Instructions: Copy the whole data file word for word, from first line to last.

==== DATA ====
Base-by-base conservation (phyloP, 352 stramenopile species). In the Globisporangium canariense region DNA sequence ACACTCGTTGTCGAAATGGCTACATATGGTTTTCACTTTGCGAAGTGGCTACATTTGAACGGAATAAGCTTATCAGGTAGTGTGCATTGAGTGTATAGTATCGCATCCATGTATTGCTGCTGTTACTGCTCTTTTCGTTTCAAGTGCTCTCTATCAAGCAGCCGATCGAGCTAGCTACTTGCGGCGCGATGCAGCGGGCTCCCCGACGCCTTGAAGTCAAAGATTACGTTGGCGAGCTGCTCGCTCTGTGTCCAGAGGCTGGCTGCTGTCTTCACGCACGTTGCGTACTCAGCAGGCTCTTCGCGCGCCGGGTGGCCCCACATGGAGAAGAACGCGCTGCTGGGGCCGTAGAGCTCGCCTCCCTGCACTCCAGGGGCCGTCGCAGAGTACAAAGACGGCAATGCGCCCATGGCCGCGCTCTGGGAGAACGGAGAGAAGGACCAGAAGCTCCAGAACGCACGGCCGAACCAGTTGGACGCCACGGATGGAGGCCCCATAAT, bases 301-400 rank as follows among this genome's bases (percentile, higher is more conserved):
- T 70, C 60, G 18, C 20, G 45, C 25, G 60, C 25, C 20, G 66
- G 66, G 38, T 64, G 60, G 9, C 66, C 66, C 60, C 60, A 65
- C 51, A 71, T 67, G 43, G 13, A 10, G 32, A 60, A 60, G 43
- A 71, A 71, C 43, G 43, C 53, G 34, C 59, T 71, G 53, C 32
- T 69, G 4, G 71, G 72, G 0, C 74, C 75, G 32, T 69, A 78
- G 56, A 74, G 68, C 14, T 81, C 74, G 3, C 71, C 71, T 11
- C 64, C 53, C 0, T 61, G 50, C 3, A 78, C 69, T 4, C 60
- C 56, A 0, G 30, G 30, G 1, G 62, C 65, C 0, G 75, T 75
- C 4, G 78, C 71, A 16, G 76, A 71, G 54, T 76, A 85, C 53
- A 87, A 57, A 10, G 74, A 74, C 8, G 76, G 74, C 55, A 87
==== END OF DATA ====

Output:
Base-by-base conservation (phyloP, 352 stramenopile species). In the Globisporangium canariense region DNA sequence ACACTCGTTGTCGAAATGGCTACATATGGTTTTCACTTTGCGAAGTGGCTACATTTGAACGGAATAAGCTTATCAGGTAGTGTGCATTGAGTGTATAGTATCGCATCCATGTATTGCTGCTGTTACTGCTCTTTTCGTTTCAAGTGCTCTCTATCAAGCAGCCGATCGAGCTAGCTACTTGCGGCGCGATGCAGCGGGCTCCCCGACGCCTTGAAGTCAAAGATTACGTTGGCGAGCTGCTCGCTCTGTGTCCAGAGGCTGGCTGCTGTCTTCACGCACGTTGCGTACTCAGCAGGCTCTTCGCGCGCCGGGTGGCCCCACATGGAGAAGAACGCGCTGCTGGGGCCGTAGAGCTCGCCTCCCTGCACTCCAGGGGCCGTCGCAGAGTACAAAGACGGCAATGCGCCCATGGCCGCGCTCTGGGAGAACGGAGAGAAGGACCAGAAGCTCCAGAACGCACGGCCGAACCAGTTGGACGCCACGGATGGAGGCCCCATAAT, bases 301-400 rank as follows among this genome's bases (percentile, higher is more conserved):
- T 70, C 60, G 18, C 20, G 45, C 25, G 60, C 25, C 20, G 66
- G 66, G 38, T 64, G 60, G 9, C 66, C 66, C 60, C 60, A 65
- C 51, A 71, T 67, G 43, G 13, A 10, G 32, A 60, A 60, G 43
- A 71, A 71, C 43, G 43, C 53, G 34, C 59, T 71, G 53, C 32
- T 69, G 4, G 71, G 72, G 0, C 74, C 75, G 32, T 69, A 78
- G 56, A 74, G 68, C 14, T 81, C 74, G 3, C 71, C 71, T 11
- C 64, C 53, C 0, T 61, G 50, C 3, A 78, C 69, T 4, C 60
- C 56, A 0, G 30, G 30, G 1, G 62, C 65, C 0, G 75, T 75
- C 4, G 78, C 71, A 16, G 76, A 71, G 54, T 76, A 85, C 53
- A 87, A 57, A 10, G 74, A 74, C 8, G 76, G 74, C 55, A 87